Financial data privacy bill tightens rules

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HPatrick McHenry, a member of the financial services ranking, published a bill on June 23 which aims modernize financial data privacy laws and give consumers more control over how their personal information is collected and used.

“This proposal will modernize the current framework to better align with evolving technology and protect against misuse or overuse of consumers’ personal information,” McHenry said.

The bill focuses on non-public personal information. The definition of non-public information is expanded to include “information that identifies, relates to, describes, is reasonably likely to be associated with, or could reasonably be linked, directly or indirectly, to a particular consumer”.

While the proposed bill will give consumers more options to decide who has access to their data and how that data is processed, the bill does not enter into the open banking debate and does not give consumers nor financial institutions additional powers to share customer account data.

The text also recognizes the need for consumers to control how their personal information will be used beyond financial institutions (FIs), and that is why the bill includes data aggregators, which will be bound by the same rules than traditional FIs. That means the bill could end up applying to FinTech companies like Plaid.

The bill allows consumers to understand how their data is collected and used by a service provider when they agree to the provider’s privacy policy. In addition, the bill guarantees consumers the right to stop the collection of their data and/or request the deletion of their data at any time.

For example, FIs will need to inform consumers that their non-public personal information is being collected, explain why they are collecting this data, and use it only for the stated purposes. Additionally, FIs will need to provide consumers with the ability to opt out of data collection.

Additionally, to facilitate a consumer’s request to stop data collection from a business — whether a financial institution, data aggregator, or any other third party — the of law provides that if an FI is required to terminate the collection and/or sharing of a consumer’s non-public personal information, the FI must notify third parties that the data sharing has been terminated and request that they terminate also.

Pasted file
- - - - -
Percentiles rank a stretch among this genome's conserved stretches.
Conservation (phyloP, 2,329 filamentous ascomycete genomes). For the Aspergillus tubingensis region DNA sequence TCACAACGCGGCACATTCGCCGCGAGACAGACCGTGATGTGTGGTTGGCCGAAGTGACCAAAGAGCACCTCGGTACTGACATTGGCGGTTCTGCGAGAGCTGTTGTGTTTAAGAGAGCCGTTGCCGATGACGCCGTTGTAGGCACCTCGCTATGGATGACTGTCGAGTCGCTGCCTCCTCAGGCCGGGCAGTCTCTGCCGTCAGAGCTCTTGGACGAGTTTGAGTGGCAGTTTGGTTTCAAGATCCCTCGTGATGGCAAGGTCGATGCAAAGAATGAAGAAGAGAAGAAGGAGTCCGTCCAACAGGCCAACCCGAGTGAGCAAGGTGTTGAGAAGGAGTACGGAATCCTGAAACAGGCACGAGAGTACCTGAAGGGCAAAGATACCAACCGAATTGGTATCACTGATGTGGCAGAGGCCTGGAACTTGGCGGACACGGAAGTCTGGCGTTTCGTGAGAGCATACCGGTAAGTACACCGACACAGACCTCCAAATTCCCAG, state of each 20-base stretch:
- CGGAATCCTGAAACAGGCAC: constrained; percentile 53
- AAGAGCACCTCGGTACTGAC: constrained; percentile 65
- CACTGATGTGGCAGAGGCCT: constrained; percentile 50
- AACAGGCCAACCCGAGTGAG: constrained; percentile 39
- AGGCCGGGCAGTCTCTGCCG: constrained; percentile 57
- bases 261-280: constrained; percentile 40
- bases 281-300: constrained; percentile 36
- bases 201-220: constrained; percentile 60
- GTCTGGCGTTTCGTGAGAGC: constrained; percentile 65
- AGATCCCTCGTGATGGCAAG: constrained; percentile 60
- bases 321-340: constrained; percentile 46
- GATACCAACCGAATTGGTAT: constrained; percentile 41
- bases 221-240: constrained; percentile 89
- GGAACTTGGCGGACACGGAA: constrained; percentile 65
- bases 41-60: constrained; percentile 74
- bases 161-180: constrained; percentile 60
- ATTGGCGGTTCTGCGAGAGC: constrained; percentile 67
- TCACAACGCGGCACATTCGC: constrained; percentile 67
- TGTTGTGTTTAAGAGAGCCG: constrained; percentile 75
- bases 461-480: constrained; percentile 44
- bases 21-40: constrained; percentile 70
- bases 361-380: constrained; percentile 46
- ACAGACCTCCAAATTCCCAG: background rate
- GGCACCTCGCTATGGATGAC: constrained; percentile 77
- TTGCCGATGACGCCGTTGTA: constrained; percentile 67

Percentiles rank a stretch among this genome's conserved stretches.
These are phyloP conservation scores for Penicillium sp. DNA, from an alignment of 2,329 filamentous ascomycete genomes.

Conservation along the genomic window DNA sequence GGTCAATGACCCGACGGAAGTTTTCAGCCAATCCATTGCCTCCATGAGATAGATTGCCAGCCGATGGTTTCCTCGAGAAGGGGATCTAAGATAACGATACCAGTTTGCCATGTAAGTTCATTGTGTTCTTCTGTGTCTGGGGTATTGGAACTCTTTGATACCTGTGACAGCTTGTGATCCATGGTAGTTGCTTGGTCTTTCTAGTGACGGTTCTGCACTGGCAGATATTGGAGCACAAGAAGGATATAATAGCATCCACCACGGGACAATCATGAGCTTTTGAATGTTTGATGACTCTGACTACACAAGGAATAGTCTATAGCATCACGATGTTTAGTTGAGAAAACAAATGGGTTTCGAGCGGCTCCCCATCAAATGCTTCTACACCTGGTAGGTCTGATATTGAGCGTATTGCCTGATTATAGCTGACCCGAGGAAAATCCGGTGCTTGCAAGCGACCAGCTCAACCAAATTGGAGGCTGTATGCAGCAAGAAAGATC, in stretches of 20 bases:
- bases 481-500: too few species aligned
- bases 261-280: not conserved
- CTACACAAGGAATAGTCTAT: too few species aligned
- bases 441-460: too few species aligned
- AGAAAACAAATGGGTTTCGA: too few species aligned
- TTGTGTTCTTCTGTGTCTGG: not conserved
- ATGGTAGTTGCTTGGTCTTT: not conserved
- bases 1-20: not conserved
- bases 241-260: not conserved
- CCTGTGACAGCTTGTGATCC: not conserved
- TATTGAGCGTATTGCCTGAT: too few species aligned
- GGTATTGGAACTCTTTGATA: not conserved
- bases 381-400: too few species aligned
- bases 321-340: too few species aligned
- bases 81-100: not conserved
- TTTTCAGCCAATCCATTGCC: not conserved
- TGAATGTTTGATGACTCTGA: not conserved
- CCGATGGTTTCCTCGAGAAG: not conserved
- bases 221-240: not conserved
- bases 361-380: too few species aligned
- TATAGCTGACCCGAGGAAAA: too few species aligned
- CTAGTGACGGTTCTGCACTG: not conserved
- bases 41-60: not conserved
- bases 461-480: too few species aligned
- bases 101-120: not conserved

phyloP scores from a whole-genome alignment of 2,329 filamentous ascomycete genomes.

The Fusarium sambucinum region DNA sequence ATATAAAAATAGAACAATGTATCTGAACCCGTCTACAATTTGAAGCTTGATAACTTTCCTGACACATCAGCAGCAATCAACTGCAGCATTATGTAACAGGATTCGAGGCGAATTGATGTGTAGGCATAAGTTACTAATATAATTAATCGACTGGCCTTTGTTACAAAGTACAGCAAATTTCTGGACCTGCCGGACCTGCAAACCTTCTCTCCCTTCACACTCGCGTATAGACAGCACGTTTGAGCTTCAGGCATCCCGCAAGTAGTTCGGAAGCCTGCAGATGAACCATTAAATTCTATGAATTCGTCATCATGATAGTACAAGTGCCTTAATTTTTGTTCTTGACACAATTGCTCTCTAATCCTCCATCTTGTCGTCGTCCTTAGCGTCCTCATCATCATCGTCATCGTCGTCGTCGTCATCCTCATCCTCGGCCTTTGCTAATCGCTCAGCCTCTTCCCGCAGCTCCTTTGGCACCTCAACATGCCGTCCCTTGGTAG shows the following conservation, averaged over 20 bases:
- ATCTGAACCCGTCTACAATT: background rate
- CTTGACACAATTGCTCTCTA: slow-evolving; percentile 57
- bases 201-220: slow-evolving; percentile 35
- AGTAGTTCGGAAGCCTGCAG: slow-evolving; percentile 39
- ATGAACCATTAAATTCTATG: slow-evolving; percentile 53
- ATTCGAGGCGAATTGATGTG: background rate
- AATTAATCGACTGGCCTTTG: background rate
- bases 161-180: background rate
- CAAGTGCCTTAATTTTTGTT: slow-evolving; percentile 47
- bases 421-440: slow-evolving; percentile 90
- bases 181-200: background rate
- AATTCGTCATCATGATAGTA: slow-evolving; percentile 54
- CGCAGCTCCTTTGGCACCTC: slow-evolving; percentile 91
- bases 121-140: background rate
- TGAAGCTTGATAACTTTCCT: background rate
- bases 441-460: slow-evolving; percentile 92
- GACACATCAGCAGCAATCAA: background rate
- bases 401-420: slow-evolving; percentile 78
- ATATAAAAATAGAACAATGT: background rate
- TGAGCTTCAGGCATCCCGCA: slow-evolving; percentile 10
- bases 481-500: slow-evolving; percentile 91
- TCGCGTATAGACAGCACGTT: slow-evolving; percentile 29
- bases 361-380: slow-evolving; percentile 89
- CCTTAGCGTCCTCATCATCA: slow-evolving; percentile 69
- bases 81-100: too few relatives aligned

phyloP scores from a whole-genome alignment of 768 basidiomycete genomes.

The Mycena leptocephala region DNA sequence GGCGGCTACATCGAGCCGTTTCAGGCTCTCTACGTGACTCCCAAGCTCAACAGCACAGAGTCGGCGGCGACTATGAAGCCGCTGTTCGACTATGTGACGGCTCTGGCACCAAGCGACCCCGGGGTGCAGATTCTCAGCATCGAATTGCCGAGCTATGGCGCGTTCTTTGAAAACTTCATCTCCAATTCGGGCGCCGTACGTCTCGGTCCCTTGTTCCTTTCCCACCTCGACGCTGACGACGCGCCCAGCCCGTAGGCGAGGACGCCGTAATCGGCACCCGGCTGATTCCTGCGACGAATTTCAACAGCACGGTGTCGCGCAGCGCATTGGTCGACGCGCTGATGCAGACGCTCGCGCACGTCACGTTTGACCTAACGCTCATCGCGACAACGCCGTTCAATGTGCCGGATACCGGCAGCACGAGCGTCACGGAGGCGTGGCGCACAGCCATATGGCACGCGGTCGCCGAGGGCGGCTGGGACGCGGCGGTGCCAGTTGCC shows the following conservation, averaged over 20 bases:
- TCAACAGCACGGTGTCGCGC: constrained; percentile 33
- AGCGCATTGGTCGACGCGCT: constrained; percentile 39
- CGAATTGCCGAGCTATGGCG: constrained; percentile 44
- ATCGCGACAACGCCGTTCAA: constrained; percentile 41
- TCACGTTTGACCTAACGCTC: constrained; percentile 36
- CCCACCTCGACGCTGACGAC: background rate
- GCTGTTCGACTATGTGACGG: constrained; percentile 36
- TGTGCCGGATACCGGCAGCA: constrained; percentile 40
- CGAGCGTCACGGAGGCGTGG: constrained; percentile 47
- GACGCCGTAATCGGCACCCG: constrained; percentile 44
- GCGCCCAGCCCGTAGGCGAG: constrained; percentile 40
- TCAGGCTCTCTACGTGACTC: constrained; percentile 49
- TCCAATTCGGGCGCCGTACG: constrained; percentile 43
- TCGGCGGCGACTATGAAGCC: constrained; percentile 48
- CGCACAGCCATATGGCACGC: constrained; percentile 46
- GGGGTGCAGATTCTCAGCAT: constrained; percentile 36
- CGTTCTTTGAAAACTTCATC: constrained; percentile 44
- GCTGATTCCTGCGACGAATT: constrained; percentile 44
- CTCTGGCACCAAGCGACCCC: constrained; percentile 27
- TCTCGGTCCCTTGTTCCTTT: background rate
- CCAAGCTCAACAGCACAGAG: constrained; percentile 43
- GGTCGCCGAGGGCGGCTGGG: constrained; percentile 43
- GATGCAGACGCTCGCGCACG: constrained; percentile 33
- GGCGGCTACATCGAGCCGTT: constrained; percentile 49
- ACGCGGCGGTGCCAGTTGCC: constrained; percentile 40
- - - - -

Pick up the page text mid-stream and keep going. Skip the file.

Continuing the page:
The bill also contains several provisions that would allow consumers to obtain more information from their financial institutions about the categories of personal information collected, the entities with which the FI shares data, and the entities with which the FI has received non-public personal information.

Finally, the bill states that relevant agencies and regulators, including federal banking agencies, the Securities and Exchange Commission (SEC) and the Federal Trade Commission (FTC), no later than one year after the law is enacted, must issue rules to implement these amended sections of the Gramm-Leach-Bliley Act.

The text comes the same day lawmakers from the House Energy and Commerce Committee annotated US data protection and privacy law.

Read more: Data privacy bill passes US House panel

Open bank

While this bill does not address open banking – when a consumer authorizes their FI to share financial information with a third-party provider – the Consumer Financial Protection Bureau (CFPB) may need to consider this draft bill. law for its future projects in this space.

The CFPB has publicly stated that it is working on new rules to facilitate open banking by allowing consumers to easily share their financial information. However, FIs may intentionally or inadvertently send certain non-public personal information together with financial information, particularly if the scope of the non-public personal information is broadened. This could require FIs to inform consumers of this, and any regulation by the CFPB should ensure that there is no inconsistency between these two laws.

Read more: CFPB Takes First Steps in Open Banking and Big Tech Review

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